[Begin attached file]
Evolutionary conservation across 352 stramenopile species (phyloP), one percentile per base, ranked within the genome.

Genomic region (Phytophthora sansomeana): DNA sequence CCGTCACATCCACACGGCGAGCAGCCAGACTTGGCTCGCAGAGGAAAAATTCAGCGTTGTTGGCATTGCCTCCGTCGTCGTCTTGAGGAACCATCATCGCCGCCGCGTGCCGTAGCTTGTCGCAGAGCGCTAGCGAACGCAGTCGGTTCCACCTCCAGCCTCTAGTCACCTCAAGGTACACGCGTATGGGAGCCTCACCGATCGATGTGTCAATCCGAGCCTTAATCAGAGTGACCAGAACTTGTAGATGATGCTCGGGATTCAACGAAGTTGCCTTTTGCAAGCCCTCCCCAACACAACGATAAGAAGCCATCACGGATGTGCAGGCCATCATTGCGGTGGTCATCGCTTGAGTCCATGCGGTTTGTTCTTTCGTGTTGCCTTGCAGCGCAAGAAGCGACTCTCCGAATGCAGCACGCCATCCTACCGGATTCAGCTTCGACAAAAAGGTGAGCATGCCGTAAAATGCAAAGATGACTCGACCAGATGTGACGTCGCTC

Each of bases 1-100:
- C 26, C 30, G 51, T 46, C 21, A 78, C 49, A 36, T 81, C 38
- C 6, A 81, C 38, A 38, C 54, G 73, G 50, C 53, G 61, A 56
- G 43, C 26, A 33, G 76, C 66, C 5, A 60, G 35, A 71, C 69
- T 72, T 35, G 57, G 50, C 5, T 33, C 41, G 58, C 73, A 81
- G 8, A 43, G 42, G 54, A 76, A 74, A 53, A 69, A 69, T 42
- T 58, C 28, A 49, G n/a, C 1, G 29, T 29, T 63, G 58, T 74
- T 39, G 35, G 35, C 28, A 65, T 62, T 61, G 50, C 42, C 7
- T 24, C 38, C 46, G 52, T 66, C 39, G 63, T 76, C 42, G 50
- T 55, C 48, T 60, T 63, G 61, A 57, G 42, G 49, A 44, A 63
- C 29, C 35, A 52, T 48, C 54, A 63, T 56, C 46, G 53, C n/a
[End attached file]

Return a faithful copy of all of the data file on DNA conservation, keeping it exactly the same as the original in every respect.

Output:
Evolutionary conservation across 352 stramenopile species (phyloP), one percentile per base, ranked within the genome.

Genomic region (Phytophthora sansomeana): DNA sequence CCGTCACATCCACACGGCGAGCAGCCAGACTTGGCTCGCAGAGGAAAAATTCAGCGTTGTTGGCATTGCCTCCGTCGTCGTCTTGAGGAACCATCATCGCCGCCGCGTGCCGTAGCTTGTCGCAGAGCGCTAGCGAACGCAGTCGGTTCCACCTCCAGCCTCTAGTCACCTCAAGGTACACGCGTATGGGAGCCTCACCGATCGATGTGTCAATCCGAGCCTTAATCAGAGTGACCAGAACTTGTAGATGATGCTCGGGATTCAACGAAGTTGCCTTTTGCAAGCCCTCCCCAACACAACGATAAGAAGCCATCACGGATGTGCAGGCCATCATTGCGGTGGTCATCGCTTGAGTCCATGCGGTTTGTTCTTTCGTGTTGCCTTGCAGCGCAAGAAGCGACTCTCCGAATGCAGCACGCCATCCTACCGGATTCAGCTTCGACAAAAAGGTGAGCATGCCGTAAAATGCAAAGATGACTCGACCAGATGTGACGTCGCTC

Each of bases 1-100:
- C 26, C 30, G 51, T 46, C 21, A 78, C 49, A 36, T 81, C 38
- C 6, A 81, C 38, A 38, C 54, G 73, G 50, C 53, G 61, A 56
- G 43, C 26, A 33, G 76, C 66, C 5, A 60, G 35, A 71, C 69
- T 72, T 35, G 57, G 50, C 5, T 33, C 41, G 58, C 73, A 81
- G 8, A 43, G 42, G 54, A 76, A 74, A 53, A 69, A 69, T 42
- T 58, C 28, A 49, G n/a, C 1, G 29, T 29, T 63, G 58, T 74
- T 39, G 35, G 35, C 28, A 65, T 62, T 61, G 50, C 42, C 7
- T 24, C 38, C 46, G 52, T 66, C 39, G 63, T 76, C 42, G 50
- T 55, C 48, T 60, T 63, G 61, A 57, G 42, G 49, A 44, A 63
- C 29, C 35, A 52, T 48, C 54, A 63, T 56, C 46, G 53, C n/a